Cairo: the disappointments
Cairo: the disappointments
In Cairo, just being normal is difficult. Maria Golia explains.
© Sarah John
Cairo should win an award as the ‘world’s best capital city’ for how well the people who live there accept the government lying to them. The capital of Egypt is keeping together and falling apart; it’s a paradox. Everything almost works, because people keep up their daily routines.
Many people have seen how the government have reacted to its many disasters: the military bombed a group of tourists in the desert last September (the government said the tour operator was responsible because they were in a restricted area); Alexandria flooded because the city drains had not been maintained last October (the government said the Muslim Brotherhood were responsible); the November 2015 Russian plane crash in Sinai (the government did not blame this on an ISIS bomb, even though the international forensic investigation proved this); the torture and murder in February 2016 of young Giuglio Regeni (the government said a gang was responsible and they were assassinated); and the continuing disappearances of hundreds of civilians (the government does not blame this on anyone, but says it is not happening).
So people do not have so much confidence in the leaders. Most countries try to defend their land, but Egypt has recently given some away (the Red Sea Islands of Tiran and Sanafir) to Saudi Arabia – a country most Egyptians do not like. The Egyptian government said the islands were never Egyptian, Egypt just looked after them, and they need them for the new bridge across the Red Sea. Some Egyptians think this bridge project is impressive, but most people in Cairo think it will be very bad for the environment. And if it’s difficult to cross the street in Cairo, how can they build a road through the Red Sea?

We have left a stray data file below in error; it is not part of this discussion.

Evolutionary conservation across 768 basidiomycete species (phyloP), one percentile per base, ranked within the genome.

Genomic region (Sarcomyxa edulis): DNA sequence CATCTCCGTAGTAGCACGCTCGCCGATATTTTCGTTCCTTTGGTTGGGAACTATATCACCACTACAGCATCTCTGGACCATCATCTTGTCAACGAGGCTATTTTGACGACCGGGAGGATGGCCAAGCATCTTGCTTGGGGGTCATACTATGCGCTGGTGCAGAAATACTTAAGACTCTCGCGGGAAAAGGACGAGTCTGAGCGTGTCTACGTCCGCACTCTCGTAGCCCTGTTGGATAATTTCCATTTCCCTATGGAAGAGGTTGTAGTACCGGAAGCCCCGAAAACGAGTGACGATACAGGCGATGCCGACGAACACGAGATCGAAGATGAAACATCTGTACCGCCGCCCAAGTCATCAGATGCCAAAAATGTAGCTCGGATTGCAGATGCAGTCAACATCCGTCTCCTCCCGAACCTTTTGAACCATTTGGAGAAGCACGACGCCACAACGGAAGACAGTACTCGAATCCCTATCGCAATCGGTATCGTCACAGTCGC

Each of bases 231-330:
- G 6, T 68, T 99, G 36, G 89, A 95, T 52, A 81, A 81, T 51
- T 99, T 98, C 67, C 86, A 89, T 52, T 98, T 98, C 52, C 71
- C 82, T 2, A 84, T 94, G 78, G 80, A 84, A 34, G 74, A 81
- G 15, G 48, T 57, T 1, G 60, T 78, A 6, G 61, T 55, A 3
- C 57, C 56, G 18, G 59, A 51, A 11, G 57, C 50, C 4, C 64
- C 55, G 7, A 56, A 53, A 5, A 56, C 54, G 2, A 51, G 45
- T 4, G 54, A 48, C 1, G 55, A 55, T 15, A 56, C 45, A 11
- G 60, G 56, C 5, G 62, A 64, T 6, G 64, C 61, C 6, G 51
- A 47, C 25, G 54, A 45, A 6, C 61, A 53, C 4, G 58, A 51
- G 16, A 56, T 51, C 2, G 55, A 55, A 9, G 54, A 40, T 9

Egypt does not have popularity ratings. If they did, President Abdel Fattah el-Sisi would probably have a low rating. But many Egyptians feel sorry for him. After his election, he was like a celebrity. But then came all the challenges and responsibilities. Sisi has cried seven times in the media: with family members of victims of terrorism; when people gave speeches praising him; on Victory Day celebrations while watching a video of himself asking Egyptians to help him fight terrorism; when asking Egyptians to support his decisions about relations with neighbouring Arab countries; and when remembering the dead Saudi King Abdullah bin Abdulaziz.
In June, after two years as president, el-Sisi went on TV and asked people to trust the ‘monitoring bodies and their procedures’ and said they should continue to fight corruption. But then, the government prosecuted the head of the Central Auditing Organization and sent him to prison for a year because he found out that there was corruption everywhere, and that 600 billion Egyptian pounds ($67 billion) were lost to corruption in 2015.
In June, an administrative court cancelled the agreement with Saudi Arabia to give them the Red Sea islands. But the people who were arrested for protesting against giving them the islands are still in prison.
Egypt now has a population of 91 million. This is very difficult because the country is a desert, the water resources are not divided up fairly, and there is not enough water for so many people. But Cairo still continues. People continue to work and live, often on auto-pilot. Sometimes there is not much hope. But each day without a great catastrophe is good. Many people in Cairo are thinking: is this a life?
Maria Golia lives in Egypt and wrote this: mariagolia.wordpress.com.
NOW READ THE ORIGINAL: https://newint.org/columns/letters-from/2016/10/01/the-sum-of-our-disappointments/ (This article has been simplified so the words, text structure and quotes may have changed).